Pre-Columbian civilizations left their mark up and down the Pacific Coast of mainland Ecuador. From as early as 10,000 BCE until the arrival of the Spanish in the 1530s, these tribes invented tools, crafted pottery, planted crops, practiced commerce and built communities that utilized complex social and political structures – many doing so long before the arrival of the Inca in the late 15th century.
The Las Vegas culture occupied parts of the coastal land near modern day Santa Elena from 10,000 to 4,000 BCE. This tribe is the earliest known group of settlers in the territory that makes up modern Ecuador. They settled on the peninsula of Santa Elena, leaving a record of small communities including burial grounds.
The Las Vegas were hunter-gatherers who developed basic agriculture. Although they never made pottery or ceramics, they did use tools made of bone and shell. They also produced nets and other types of textiles.
The Museo de Los Amantes de Sumpa in Santa Elena is home to an ancient burial site of the Las Vegas culture.
The Valdivia culture flourished from 4000 to 1800 BCE in the Manabí province along the central coast of Ecuador and further south beyond the modern-day city of Guayaquil.
Valdivians left behind a legacy of artwork in both stone and clay. Their work provides the earliest examples of pottery in Ecuador. Valdivian mortars in the shapes of animals may have been used to grind hallucinogenic herbs used in shamanistic rituals. The most emblematic antiquities of Valdivia are the hundreds of small feminine figures, with ornate hair styles, heavy breasts, and clearly marked vulvas, reminiscent of the paleolithic Venus of Willendorf.
From about 1800 to 1500 BCE, the Machalilla culture evolved in the areas around modern day Santa Elena and Manabí. The Machalilla practiced intentional cranial deformation on the skulls of young children until the bones actually maintained a pointed shape, a fact well-documented by human remains and in examples of their pottery.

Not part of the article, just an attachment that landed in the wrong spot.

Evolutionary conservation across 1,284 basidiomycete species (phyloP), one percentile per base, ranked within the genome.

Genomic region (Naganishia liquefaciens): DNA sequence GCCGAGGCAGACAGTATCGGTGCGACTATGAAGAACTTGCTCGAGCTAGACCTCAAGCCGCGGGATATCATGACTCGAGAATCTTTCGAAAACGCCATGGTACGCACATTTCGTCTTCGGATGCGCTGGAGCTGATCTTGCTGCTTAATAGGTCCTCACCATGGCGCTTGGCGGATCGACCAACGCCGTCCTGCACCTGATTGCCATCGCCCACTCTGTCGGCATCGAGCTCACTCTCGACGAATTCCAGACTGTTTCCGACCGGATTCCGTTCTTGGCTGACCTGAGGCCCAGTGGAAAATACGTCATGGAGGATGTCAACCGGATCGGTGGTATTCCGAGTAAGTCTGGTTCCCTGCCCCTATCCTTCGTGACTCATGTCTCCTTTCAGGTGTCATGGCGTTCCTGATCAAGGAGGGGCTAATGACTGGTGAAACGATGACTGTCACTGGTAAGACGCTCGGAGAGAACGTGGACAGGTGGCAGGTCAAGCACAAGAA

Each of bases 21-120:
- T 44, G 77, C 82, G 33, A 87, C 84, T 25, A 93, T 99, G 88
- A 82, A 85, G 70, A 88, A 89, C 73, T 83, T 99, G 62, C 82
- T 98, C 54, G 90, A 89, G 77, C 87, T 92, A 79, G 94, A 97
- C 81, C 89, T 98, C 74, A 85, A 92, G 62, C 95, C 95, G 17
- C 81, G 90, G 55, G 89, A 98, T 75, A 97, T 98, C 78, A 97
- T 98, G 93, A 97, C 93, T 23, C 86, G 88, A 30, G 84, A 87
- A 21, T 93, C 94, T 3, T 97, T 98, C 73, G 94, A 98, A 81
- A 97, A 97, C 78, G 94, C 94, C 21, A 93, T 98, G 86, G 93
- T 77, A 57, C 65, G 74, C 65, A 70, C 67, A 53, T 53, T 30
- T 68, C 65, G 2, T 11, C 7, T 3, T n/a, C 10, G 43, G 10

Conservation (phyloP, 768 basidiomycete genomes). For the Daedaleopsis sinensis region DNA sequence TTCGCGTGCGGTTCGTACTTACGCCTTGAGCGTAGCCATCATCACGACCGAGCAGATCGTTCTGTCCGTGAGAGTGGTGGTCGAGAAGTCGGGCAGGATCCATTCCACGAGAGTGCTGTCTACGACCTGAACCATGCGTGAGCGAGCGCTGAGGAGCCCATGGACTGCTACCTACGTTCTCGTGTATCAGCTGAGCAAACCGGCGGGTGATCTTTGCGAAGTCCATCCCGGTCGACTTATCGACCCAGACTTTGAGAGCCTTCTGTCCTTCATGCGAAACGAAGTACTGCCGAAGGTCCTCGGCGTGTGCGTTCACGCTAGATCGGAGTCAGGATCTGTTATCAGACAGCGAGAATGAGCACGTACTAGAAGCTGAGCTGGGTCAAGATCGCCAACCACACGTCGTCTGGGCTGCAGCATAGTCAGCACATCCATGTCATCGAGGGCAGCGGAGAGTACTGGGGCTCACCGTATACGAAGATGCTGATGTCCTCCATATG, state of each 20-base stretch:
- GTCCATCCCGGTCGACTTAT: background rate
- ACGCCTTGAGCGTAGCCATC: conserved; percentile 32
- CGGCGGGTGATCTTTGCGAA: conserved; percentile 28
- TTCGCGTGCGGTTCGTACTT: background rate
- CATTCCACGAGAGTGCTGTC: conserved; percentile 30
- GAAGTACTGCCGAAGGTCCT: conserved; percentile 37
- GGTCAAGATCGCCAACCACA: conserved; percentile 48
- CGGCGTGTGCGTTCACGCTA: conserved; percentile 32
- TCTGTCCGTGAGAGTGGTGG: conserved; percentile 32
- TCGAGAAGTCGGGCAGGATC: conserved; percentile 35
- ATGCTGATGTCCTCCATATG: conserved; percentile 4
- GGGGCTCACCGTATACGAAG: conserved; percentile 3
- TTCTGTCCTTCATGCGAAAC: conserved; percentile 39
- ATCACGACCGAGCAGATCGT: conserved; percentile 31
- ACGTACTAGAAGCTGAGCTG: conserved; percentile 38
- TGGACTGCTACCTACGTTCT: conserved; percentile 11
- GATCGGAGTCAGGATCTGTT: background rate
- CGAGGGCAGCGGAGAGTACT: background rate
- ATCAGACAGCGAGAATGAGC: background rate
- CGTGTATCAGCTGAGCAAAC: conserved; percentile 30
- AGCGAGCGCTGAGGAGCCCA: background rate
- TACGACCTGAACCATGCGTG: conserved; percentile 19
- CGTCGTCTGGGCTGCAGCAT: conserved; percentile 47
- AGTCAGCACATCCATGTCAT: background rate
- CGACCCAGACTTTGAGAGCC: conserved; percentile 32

Artwork of the Machalilla culture was traded as far north as Mexico and further south into Peru, indicating a culture with strong ties to commerce.
Evidence of the Machalilla culture can be seen in at Agua Blanca in the Machalilla National Park.
The Chorrera culture, located as far north as Babahoyo on the west slope of the Andes to the Los Rios Province in the far south, prospered from 1,500 to 500 BCE.
Examples of their ceramics reveal individual artistic expression and explore forms that blended human and animal figures. The first Ecuadorian musical instruments made of clay are attributed to the Chorrera.
Houses from the Chorrera culture were round with an opening in the roof; they built canoes out of totora straw, similar to those made by modern fishermen along the coast of Northern Peru.
Examples of Chorrera ceramics are on display at most archaeology museums in Ecuador, including those on the coast in Manta and Guayaquil.
The Guangala Culture prospered in the Manabí and Santa Elena provinces from about 500 BCE to 500 CE. Scientists also recorded their presence on the Poor Man’s Galapagos, Isla de la Plata and along the western slopes of the Andes.
The Guangala people were hunter-gatherers who also used intense farming practices. Archaeology sites show that they know how to use dams and ditches to store and direct water. They organized politically using a structure of señorios, small groups with a single, powerful leader.